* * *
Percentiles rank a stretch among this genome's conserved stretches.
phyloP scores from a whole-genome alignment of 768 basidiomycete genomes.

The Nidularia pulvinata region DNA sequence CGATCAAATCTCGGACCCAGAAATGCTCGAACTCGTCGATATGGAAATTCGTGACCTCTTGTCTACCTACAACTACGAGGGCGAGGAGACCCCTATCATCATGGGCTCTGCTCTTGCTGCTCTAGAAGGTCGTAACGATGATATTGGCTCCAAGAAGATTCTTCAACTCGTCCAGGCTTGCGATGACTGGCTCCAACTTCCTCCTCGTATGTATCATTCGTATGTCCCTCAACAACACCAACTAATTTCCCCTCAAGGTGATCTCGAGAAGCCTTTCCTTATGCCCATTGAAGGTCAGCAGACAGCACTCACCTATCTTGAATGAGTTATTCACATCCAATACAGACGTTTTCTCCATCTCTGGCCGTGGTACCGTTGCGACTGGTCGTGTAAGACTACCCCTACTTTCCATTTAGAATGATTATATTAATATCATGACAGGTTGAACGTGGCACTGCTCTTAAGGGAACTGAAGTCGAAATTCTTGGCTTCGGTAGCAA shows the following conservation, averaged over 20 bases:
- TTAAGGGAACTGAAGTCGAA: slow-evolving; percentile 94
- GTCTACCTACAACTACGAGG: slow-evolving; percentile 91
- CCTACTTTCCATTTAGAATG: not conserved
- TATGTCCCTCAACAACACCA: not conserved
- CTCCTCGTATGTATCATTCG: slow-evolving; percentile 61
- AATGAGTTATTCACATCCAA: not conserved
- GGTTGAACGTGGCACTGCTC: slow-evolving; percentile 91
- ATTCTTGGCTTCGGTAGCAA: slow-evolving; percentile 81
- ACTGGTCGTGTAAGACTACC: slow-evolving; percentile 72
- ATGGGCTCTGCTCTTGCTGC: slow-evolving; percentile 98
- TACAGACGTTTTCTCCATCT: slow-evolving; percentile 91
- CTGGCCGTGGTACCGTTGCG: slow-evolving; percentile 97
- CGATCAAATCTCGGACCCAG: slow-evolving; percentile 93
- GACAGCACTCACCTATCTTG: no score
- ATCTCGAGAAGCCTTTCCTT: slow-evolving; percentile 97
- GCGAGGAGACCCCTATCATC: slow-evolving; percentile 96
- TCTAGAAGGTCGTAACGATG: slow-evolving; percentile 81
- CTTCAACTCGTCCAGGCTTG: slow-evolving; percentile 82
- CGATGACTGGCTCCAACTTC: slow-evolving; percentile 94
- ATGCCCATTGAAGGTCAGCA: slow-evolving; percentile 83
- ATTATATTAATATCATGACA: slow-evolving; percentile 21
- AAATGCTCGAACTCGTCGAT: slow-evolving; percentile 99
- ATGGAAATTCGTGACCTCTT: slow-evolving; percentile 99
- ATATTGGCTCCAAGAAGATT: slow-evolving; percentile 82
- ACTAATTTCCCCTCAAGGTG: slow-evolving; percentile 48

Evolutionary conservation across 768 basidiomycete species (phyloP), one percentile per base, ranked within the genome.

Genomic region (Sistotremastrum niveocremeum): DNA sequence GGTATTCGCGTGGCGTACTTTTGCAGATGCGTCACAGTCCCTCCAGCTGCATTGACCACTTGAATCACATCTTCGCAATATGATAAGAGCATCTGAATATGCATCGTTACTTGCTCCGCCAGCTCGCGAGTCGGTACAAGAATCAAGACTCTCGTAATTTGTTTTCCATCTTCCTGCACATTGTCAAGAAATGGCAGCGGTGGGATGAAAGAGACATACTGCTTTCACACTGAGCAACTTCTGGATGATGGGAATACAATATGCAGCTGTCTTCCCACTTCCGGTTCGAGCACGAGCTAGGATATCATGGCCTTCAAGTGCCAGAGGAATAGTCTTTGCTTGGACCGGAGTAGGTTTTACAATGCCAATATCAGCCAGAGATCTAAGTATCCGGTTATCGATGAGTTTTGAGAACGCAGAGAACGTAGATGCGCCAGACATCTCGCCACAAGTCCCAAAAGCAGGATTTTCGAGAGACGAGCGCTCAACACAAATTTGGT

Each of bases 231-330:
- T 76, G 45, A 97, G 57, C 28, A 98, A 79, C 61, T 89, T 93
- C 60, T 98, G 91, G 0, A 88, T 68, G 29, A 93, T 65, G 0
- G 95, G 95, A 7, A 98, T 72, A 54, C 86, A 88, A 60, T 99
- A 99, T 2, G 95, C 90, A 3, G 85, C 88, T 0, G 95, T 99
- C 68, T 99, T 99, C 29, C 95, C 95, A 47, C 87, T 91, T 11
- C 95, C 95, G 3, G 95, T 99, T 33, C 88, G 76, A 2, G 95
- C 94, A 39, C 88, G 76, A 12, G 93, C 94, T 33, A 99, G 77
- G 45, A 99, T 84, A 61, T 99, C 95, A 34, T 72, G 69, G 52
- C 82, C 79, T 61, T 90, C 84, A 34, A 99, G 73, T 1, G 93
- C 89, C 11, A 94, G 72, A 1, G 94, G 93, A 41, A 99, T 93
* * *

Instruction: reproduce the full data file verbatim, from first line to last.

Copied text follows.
Percentiles rank a stretch among this genome's conserved stretches.
phyloP scores from a whole-genome alignment of 768 basidiomycete genomes.

The Nidularia pulvinata region DNA sequence CGATCAAATCTCGGACCCAGAAATGCTCGAACTCGTCGATATGGAAATTCGTGACCTCTTGTCTACCTACAACTACGAGGGCGAGGAGACCCCTATCATCATGGGCTCTGCTCTTGCTGCTCTAGAAGGTCGTAACGATGATATTGGCTCCAAGAAGATTCTTCAACTCGTCCAGGCTTGCGATGACTGGCTCCAACTTCCTCCTCGTATGTATCATTCGTATGTCCCTCAACAACACCAACTAATTTCCCCTCAAGGTGATCTCGAGAAGCCTTTCCTTATGCCCATTGAAGGTCAGCAGACAGCACTCACCTATCTTGAATGAGTTATTCACATCCAATACAGACGTTTTCTCCATCTCTGGCCGTGGTACCGTTGCGACTGGTCGTGTAAGACTACCCCTACTTTCCATTTAGAATGATTATATTAATATCATGACAGGTTGAACGTGGCACTGCTCTTAAGGGAACTGAAGTCGAAATTCTTGGCTTCGGTAGCAA shows the following conservation, averaged over 20 bases:
- TTAAGGGAACTGAAGTCGAA: slow-evolving; percentile 94
- GTCTACCTACAACTACGAGG: slow-evolving; percentile 91
- CCTACTTTCCATTTAGAATG: not conserved
- TATGTCCCTCAACAACACCA: not conserved
- CTCCTCGTATGTATCATTCG: slow-evolving; percentile 61
- AATGAGTTATTCACATCCAA: not conserved
- GGTTGAACGTGGCACTGCTC: slow-evolving; percentile 91
- ATTCTTGGCTTCGGTAGCAA: slow-evolving; percentile 81
- ACTGGTCGTGTAAGACTACC: slow-evolving; percentile 72
- ATGGGCTCTGCTCTTGCTGC: slow-evolving; percentile 98
- TACAGACGTTTTCTCCATCT: slow-evolving; percentile 91
- CTGGCCGTGGTACCGTTGCG: slow-evolving; percentile 97
- CGATCAAATCTCGGACCCAG: slow-evolving; percentile 93
- GACAGCACTCACCTATCTTG: no score
- ATCTCGAGAAGCCTTTCCTT: slow-evolving; percentile 97
- GCGAGGAGACCCCTATCATC: slow-evolving; percentile 96
- TCTAGAAGGTCGTAACGATG: slow-evolving; percentile 81
- CTTCAACTCGTCCAGGCTTG: slow-evolving; percentile 82
- CGATGACTGGCTCCAACTTC: slow-evolving; percentile 94
- ATGCCCATTGAAGGTCAGCA: slow-evolving; percentile 83
- ATTATATTAATATCATGACA: slow-evolving; percentile 21
- AAATGCTCGAACTCGTCGAT: slow-evolving; percentile 99
- ATGGAAATTCGTGACCTCTT: slow-evolving; percentile 99
- ATATTGGCTCCAAGAAGATT: slow-evolving; percentile 82
- ACTAATTTCCCCTCAAGGTG: slow-evolving; percentile 48

Evolutionary conservation across 768 basidiomycete species (phyloP), one percentile per base, ranked within the genome.

Genomic region (Sistotremastrum niveocremeum): DNA sequence GGTATTCGCGTGGCGTACTTTTGCAGATGCGTCACAGTCCCTCCAGCTGCATTGACCACTTGAATCACATCTTCGCAATATGATAAGAGCATCTGAATATGCATCGTTACTTGCTCCGCCAGCTCGCGAGTCGGTACAAGAATCAAGACTCTCGTAATTTGTTTTCCATCTTCCTGCACATTGTCAAGAAATGGCAGCGGTGGGATGAAAGAGACATACTGCTTTCACACTGAGCAACTTCTGGATGATGGGAATACAATATGCAGCTGTCTTCCCACTTCCGGTTCGAGCACGAGCTAGGATATCATGGCCTTCAAGTGCCAGAGGAATAGTCTTTGCTTGGACCGGAGTAGGTTTTACAATGCCAATATCAGCCAGAGATCTAAGTATCCGGTTATCGATGAGTTTTGAGAACGCAGAGAACGTAGATGCGCCAGACATCTCGCCACAAGTCCCAAAAGCAGGATTTTCGAGAGACGAGCGCTCAACACAAATTTGGT

Each of bases 231-330:
- T 76, G 45, A 97, G 57, C 28, A 98, A 79, C 61, T 89, T 93
- C 60, T 98, G 91, G 0, A 88, T 68, G 29, A 93, T 65, G 0
- G 95, G 95, A 7, A 98, T 72, A 54, C 86, A 88, A 60, T 99
- A 99, T 2, G 95, C 90, A 3, G 85, C 88, T 0, G 95, T 99
- C 68, T 99, T 99, C 29, C 95, C 95, A 47, C 87, T 91, T 11
- C 95, C 95, G 3, G 95, T 99, T 33, C 88, G 76, A 2, G 95
- C 94, A 39, C 88, G 76, A 12, G 93, C 94, T 33, A 99, G 77
- G 45, A 99, T 84, A 61, T 99, C 95, A 34, T 72, G 69, G 52
- C 82, C 79, T 61, T 90, C 84, A 34, A 99, G 73, T 1, G 93
- C 89, C 11, A 94, G 72, A 1, G 94, G 93, A 41, A 99, T 93